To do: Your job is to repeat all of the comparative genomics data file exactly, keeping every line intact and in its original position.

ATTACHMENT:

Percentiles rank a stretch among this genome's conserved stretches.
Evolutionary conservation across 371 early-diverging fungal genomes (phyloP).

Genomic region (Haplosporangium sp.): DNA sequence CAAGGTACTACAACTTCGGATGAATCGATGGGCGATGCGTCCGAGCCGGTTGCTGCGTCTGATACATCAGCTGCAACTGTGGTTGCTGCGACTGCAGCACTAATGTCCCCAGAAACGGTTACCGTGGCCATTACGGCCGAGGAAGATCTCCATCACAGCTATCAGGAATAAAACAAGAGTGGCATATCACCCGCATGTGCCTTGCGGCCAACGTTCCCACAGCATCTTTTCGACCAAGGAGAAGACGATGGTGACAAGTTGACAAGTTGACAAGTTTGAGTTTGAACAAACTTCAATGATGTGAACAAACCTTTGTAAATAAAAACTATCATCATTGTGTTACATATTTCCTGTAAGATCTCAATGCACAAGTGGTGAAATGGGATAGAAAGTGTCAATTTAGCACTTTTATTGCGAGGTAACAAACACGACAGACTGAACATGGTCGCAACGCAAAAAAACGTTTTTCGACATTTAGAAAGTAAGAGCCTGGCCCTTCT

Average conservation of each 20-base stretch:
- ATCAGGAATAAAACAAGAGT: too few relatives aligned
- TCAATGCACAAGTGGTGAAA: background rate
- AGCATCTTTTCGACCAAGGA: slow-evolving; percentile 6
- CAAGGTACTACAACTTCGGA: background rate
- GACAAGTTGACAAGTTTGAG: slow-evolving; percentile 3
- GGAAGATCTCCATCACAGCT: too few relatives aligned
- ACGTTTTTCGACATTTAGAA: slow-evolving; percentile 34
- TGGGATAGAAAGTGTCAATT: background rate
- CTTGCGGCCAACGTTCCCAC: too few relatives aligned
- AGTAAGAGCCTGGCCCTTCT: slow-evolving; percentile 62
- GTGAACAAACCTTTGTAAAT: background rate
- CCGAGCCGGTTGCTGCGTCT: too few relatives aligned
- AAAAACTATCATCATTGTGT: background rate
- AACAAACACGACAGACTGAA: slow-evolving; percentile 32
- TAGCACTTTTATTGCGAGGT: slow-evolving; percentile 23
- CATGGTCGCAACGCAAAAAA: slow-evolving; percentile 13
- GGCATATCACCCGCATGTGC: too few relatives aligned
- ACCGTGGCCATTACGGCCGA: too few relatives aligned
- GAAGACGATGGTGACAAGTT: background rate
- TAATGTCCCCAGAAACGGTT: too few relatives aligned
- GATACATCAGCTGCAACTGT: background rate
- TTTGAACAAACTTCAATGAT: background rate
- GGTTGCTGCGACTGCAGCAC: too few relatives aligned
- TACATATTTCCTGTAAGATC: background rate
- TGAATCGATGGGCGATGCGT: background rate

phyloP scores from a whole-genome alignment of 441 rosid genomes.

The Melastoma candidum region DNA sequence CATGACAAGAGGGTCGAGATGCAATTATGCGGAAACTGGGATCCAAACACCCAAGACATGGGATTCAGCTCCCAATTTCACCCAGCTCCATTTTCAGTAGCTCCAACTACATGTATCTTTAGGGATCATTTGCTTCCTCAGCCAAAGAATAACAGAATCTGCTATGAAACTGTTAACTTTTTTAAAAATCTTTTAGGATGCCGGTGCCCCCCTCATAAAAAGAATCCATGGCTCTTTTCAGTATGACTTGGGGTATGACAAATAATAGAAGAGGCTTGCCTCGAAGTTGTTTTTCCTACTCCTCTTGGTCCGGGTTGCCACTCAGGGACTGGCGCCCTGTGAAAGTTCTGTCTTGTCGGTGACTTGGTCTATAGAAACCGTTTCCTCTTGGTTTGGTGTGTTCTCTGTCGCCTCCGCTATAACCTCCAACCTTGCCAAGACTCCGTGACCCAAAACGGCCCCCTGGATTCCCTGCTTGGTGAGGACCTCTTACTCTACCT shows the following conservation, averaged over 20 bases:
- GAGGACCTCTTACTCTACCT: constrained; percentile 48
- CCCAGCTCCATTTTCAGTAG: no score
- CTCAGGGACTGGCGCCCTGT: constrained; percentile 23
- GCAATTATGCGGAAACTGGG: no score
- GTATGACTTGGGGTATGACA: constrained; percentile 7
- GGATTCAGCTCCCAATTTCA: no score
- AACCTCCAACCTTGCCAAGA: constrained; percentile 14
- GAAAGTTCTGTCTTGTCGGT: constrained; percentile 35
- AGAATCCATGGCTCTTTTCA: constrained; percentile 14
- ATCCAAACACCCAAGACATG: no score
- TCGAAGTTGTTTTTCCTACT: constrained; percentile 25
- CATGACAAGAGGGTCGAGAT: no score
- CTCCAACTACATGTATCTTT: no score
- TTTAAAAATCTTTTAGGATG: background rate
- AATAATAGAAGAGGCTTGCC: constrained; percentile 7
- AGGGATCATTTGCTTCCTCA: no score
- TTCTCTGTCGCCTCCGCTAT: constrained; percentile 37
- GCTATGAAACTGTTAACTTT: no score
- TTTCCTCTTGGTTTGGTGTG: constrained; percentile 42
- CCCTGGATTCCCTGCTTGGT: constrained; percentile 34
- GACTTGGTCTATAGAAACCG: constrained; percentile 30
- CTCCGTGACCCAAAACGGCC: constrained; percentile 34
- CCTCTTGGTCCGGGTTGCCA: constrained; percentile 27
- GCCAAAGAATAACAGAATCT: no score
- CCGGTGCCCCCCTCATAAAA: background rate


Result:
Percentiles rank a stretch among this genome's conserved stretches.
Evolutionary conservation across 371 early-diverging fungal genomes (phyloP).

Genomic region (Haplosporangium sp.): DNA sequence CAAGGTACTACAACTTCGGATGAATCGATGGGCGATGCGTCCGAGCCGGTTGCTGCGTCTGATACATCAGCTGCAACTGTGGTTGCTGCGACTGCAGCACTAATGTCCCCAGAAACGGTTACCGTGGCCATTACGGCCGAGGAAGATCTCCATCACAGCTATCAGGAATAAAACAAGAGTGGCATATCACCCGCATGTGCCTTGCGGCCAACGTTCCCACAGCATCTTTTCGACCAAGGAGAAGACGATGGTGACAAGTTGACAAGTTGACAAGTTTGAGTTTGAACAAACTTCAATGATGTGAACAAACCTTTGTAAATAAAAACTATCATCATTGTGTTACATATTTCCTGTAAGATCTCAATGCACAAGTGGTGAAATGGGATAGAAAGTGTCAATTTAGCACTTTTATTGCGAGGTAACAAACACGACAGACTGAACATGGTCGCAACGCAAAAAAACGTTTTTCGACATTTAGAAAGTAAGAGCCTGGCCCTTCT

Average conservation of each 20-base stretch:
- ATCAGGAATAAAACAAGAGT: too few relatives aligned
- TCAATGCACAAGTGGTGAAA: background rate
- AGCATCTTTTCGACCAAGGA: slow-evolving; percentile 6
- CAAGGTACTACAACTTCGGA: background rate
- GACAAGTTGACAAGTTTGAG: slow-evolving; percentile 3
- GGAAGATCTCCATCACAGCT: too few relatives aligned
- ACGTTTTTCGACATTTAGAA: slow-evolving; percentile 34
- TGGGATAGAAAGTGTCAATT: background rate
- CTTGCGGCCAACGTTCCCAC: too few relatives aligned
- AGTAAGAGCCTGGCCCTTCT: slow-evolving; percentile 62
- GTGAACAAACCTTTGTAAAT: background rate
- CCGAGCCGGTTGCTGCGTCT: too few relatives aligned
- AAAAACTATCATCATTGTGT: background rate
- AACAAACACGACAGACTGAA: slow-evolving; percentile 32
- TAGCACTTTTATTGCGAGGT: slow-evolving; percentile 23
- CATGGTCGCAACGCAAAAAA: slow-evolving; percentile 13
- GGCATATCACCCGCATGTGC: too few relatives aligned
- ACCGTGGCCATTACGGCCGA: too few relatives aligned
- GAAGACGATGGTGACAAGTT: background rate
- TAATGTCCCCAGAAACGGTT: too few relatives aligned
- GATACATCAGCTGCAACTGT: background rate
- TTTGAACAAACTTCAATGAT: background rate
- GGTTGCTGCGACTGCAGCAC: too few relatives aligned
- TACATATTTCCTGTAAGATC: background rate
- TGAATCGATGGGCGATGCGT: background rate

phyloP scores from a whole-genome alignment of 441 rosid genomes.

The Melastoma candidum region DNA sequence CATGACAAGAGGGTCGAGATGCAATTATGCGGAAACTGGGATCCAAACACCCAAGACATGGGATTCAGCTCCCAATTTCACCCAGCTCCATTTTCAGTAGCTCCAACTACATGTATCTTTAGGGATCATTTGCTTCCTCAGCCAAAGAATAACAGAATCTGCTATGAAACTGTTAACTTTTTTAAAAATCTTTTAGGATGCCGGTGCCCCCCTCATAAAAAGAATCCATGGCTCTTTTCAGTATGACTTGGGGTATGACAAATAATAGAAGAGGCTTGCCTCGAAGTTGTTTTTCCTACTCCTCTTGGTCCGGGTTGCCACTCAGGGACTGGCGCCCTGTGAAAGTTCTGTCTTGTCGGTGACTTGGTCTATAGAAACCGTTTCCTCTTGGTTTGGTGTGTTCTCTGTCGCCTCCGCTATAACCTCCAACCTTGCCAAGACTCCGTGACCCAAAACGGCCCCCTGGATTCCCTGCTTGGTGAGGACCTCTTACTCTACCT shows the following conservation, averaged over 20 bases:
- GAGGACCTCTTACTCTACCT: constrained; percentile 48
- CCCAGCTCCATTTTCAGTAG: no score
- CTCAGGGACTGGCGCCCTGT: constrained; percentile 23
- GCAATTATGCGGAAACTGGG: no score
- GTATGACTTGGGGTATGACA: constrained; percentile 7
- GGATTCAGCTCCCAATTTCA: no score
- AACCTCCAACCTTGCCAAGA: constrained; percentile 14
- GAAAGTTCTGTCTTGTCGGT: constrained; percentile 35
- AGAATCCATGGCTCTTTTCA: constrained; percentile 14
- ATCCAAACACCCAAGACATG: no score
- TCGAAGTTGTTTTTCCTACT: constrained; percentile 25
- CATGACAAGAGGGTCGAGAT: no score
- CTCCAACTACATGTATCTTT: no score
- TTTAAAAATCTTTTAGGATG: background rate
- AATAATAGAAGAGGCTTGCC: constrained; percentile 7
- AGGGATCATTTGCTTCCTCA: no score
- TTCTCTGTCGCCTCCGCTAT: constrained; percentile 37
- GCTATGAAACTGTTAACTTT: no score
- TTTCCTCTTGGTTTGGTGTG: constrained; percentile 42
- CCCTGGATTCCCTGCTTGGT: constrained; percentile 34
- GACTTGGTCTATAGAAACCG: constrained; percentile 30
- CTCCGTGACCCAAAACGGCC: constrained; percentile 34
- CCTCTTGGTCCGGGTTGCCA: constrained; percentile 27
- GCCAAAGAATAACAGAATCT: no score
- CCGGTGCCCCCCTCATAAAA: background rate